Pet Factsheets

Walking dandruff (Cheyletiellosis)

Cheyletiella infection is a form of mange that is also known as rabbit mites and "walking dandruff". This is an itchy skin condition caused by small parasites living on the skin surface. The mites can be found on many animals including rabbits, dogs and cats, and can be transmitted from pets to people. Early recognition is important as the condition can be simply treated.

What causes cheyletiellosis?

The condition is caused by infestation with a small mite. This mite lives its whole life on the skin of a furry animal. Although the mites are small, they can just be seen with the naked eye or a magnifying glass and may appear like small white flakes of skin that can move hence the name walking dandruff.

All rabbits naturally have small amounts of the mite; normal grooming and their immune system keeps the numbers under control, so clinical signs are not seen. Problems arise when the rabbit is ill, their grooming or immune system is compromised, and the number of mites multiplies and gets out of hand. Therefore, the majority of affected animals are old, young or unwell, and is most commonly seen in rabbits bought from pet shops. Rabbits acquire infection from other infested individuals, or the stress involved in moving to new homes, etc, not from fresh hay or straw.

How do I know if my rabbit has cheyletiellosis?

Often the first sign noticed by owners is excessive scurf or dandruff formation on their pet's skin. This may be accompanied by scratching and later small spots can develop. Occasionally owners are more severely affected than their pet and may themselves have itchy red patches or spots on their skin. Some rabbits may not scratch more than normal, but others may be extremely irritated by the mites.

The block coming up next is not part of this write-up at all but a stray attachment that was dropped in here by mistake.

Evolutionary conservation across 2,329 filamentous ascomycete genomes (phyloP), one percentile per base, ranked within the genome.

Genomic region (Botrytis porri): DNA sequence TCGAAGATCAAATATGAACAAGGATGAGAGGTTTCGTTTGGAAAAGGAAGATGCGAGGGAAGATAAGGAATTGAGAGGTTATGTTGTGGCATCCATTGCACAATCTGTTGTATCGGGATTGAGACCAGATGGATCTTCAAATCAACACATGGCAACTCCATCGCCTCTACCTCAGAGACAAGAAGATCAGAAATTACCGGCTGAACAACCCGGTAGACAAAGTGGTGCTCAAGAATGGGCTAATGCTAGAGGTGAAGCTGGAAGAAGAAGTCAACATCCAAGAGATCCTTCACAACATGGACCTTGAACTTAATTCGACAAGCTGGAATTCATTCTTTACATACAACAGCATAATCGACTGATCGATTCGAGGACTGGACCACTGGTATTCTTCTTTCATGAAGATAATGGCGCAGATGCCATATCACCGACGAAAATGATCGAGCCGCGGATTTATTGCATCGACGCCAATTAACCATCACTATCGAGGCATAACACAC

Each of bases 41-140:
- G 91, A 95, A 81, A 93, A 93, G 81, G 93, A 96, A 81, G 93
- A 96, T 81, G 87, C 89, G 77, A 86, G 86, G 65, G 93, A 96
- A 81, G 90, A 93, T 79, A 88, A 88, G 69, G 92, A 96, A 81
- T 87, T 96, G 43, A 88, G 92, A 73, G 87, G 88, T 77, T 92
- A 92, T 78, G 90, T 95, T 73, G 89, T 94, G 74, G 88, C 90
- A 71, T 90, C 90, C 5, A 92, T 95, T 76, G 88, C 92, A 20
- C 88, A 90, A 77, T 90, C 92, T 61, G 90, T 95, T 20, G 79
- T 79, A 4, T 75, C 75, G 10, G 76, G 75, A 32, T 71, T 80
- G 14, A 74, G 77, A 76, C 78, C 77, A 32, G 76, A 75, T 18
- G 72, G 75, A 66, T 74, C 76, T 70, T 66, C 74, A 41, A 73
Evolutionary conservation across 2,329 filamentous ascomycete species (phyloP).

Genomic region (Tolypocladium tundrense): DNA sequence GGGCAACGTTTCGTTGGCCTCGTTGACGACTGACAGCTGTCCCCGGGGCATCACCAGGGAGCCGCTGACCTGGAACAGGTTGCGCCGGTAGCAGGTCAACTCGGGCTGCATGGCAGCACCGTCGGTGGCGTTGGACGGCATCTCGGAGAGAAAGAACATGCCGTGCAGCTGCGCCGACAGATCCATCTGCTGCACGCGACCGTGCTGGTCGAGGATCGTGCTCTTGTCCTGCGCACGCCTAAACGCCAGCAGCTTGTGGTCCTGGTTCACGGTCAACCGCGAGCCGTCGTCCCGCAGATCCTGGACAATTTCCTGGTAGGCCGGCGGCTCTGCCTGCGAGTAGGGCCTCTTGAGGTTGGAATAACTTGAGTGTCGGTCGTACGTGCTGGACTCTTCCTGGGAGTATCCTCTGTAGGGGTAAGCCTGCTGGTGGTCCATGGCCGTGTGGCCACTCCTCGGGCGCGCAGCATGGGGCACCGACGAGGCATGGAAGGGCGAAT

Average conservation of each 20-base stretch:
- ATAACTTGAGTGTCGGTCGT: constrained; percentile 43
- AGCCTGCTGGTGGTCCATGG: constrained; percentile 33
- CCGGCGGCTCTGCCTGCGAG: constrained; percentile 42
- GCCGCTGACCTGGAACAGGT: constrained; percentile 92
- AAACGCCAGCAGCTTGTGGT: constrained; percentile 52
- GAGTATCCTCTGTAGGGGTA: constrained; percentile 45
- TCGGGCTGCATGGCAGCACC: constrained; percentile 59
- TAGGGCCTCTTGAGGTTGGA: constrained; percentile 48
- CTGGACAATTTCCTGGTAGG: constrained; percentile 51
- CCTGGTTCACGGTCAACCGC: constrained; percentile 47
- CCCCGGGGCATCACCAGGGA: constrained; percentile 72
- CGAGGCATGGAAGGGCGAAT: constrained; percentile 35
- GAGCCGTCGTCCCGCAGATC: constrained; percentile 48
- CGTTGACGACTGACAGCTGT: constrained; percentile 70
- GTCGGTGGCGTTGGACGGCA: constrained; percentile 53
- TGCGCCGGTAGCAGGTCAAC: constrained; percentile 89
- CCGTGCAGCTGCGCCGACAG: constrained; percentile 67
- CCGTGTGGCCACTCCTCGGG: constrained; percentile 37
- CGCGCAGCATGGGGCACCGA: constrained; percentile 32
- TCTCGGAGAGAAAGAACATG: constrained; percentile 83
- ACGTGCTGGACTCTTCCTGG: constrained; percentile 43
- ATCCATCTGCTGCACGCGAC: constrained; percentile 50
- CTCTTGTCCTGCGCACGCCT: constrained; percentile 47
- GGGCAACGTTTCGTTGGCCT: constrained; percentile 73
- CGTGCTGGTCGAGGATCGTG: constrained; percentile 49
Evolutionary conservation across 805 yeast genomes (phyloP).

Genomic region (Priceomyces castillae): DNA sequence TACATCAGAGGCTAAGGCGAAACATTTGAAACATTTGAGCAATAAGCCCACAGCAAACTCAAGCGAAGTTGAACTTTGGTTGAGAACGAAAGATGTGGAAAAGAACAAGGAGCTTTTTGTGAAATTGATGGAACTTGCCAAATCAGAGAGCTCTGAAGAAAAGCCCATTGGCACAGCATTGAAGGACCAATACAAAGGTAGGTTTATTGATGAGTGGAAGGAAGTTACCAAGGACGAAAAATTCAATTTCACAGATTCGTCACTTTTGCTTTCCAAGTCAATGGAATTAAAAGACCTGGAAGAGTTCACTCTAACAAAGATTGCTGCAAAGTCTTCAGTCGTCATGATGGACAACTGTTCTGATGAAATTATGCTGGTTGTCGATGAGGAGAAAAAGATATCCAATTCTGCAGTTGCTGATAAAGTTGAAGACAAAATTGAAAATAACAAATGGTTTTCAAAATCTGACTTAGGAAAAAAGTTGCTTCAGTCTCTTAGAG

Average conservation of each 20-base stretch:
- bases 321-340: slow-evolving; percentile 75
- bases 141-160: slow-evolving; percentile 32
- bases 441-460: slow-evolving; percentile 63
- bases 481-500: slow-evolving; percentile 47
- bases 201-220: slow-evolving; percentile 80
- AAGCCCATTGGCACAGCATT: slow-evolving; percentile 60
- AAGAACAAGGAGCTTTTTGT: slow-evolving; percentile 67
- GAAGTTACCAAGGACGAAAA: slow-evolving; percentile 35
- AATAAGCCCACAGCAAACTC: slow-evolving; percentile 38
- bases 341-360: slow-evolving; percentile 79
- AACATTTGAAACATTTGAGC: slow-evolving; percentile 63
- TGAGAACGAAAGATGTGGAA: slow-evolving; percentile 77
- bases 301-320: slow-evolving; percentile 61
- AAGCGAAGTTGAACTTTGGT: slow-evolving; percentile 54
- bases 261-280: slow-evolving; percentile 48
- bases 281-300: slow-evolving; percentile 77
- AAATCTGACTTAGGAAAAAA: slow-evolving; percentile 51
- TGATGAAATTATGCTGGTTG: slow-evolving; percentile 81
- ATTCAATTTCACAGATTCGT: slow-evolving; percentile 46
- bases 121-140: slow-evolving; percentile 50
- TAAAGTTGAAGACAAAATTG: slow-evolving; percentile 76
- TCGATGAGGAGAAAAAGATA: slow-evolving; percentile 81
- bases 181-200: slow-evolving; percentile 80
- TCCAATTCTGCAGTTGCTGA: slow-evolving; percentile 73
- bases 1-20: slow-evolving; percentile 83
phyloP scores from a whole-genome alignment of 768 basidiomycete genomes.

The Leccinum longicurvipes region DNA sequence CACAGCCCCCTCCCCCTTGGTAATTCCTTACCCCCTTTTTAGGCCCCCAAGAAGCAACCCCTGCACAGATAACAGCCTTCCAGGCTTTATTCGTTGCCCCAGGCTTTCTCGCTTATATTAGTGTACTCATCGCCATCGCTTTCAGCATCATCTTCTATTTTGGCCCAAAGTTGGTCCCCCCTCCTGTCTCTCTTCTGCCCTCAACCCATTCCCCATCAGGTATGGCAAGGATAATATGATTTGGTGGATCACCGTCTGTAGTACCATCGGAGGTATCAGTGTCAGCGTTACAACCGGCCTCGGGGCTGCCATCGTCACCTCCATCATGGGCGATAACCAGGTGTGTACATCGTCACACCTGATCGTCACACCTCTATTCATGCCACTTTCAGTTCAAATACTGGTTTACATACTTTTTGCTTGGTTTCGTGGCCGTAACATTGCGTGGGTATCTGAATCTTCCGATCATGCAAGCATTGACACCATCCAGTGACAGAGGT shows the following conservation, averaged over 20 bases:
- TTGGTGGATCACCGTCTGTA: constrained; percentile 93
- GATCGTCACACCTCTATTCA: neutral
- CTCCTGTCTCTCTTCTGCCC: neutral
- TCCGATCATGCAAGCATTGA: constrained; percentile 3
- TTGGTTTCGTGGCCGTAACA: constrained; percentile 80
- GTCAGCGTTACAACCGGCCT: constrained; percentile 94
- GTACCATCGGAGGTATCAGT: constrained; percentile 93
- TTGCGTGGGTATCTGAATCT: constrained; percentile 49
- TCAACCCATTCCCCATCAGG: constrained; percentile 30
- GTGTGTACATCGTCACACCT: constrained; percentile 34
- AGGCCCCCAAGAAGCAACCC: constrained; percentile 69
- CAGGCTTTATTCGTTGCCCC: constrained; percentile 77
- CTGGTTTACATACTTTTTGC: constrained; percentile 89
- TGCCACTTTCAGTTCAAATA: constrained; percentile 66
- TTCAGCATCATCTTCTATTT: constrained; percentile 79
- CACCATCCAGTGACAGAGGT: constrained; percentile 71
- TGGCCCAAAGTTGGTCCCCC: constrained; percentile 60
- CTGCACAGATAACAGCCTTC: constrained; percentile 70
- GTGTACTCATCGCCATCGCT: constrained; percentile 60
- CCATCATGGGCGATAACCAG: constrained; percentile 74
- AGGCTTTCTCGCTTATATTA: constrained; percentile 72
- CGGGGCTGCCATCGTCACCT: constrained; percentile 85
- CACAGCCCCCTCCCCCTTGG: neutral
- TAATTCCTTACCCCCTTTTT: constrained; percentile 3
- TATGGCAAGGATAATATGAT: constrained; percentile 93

Can I catch mites from my rabbit?

The mites causing cheyletiellosis can move between animals and can cause itchy red lesions on people as well as pets (called a zoonotic disease). Lesions in people are generally very itchy and tend to affect arms, neck, chest and abdomen. Infection is most easily spread to people from rabbits and cats, rather than dogs. If infection is controlled in pets the lesions on people will settle down after a few weeks with no specific treatment.

How will my vet know my rabbit has mites?

The condition is relatively easy to diagnose because the mites can easily be seen with the naked eye or under a microscope. Small samples of skin or hair can be examined, and mites and eggs will be seen in an active infection. The mites feed on the skin surface and eggs are laid on the hairs or skin surface.

How can the infection be treated?

Mites can be killed by the application of topical drops or an injection that kills parasites. Your vet will be able to prescribe this for you and tell you how to use it effectively. Since the infection can spread between animals, all animals that have regular contact with the infected individual should be treated at the same time, even if they are not showing any signs of disease. A number of treatments may be required over several weeks.

There is no product specifically recommended to kill any mites in the environment, but you should thoroughly clean your rabbit's whole environment. Wash all their bedding and allow the area to dry properly before placing the rabbit back in their enclosure.

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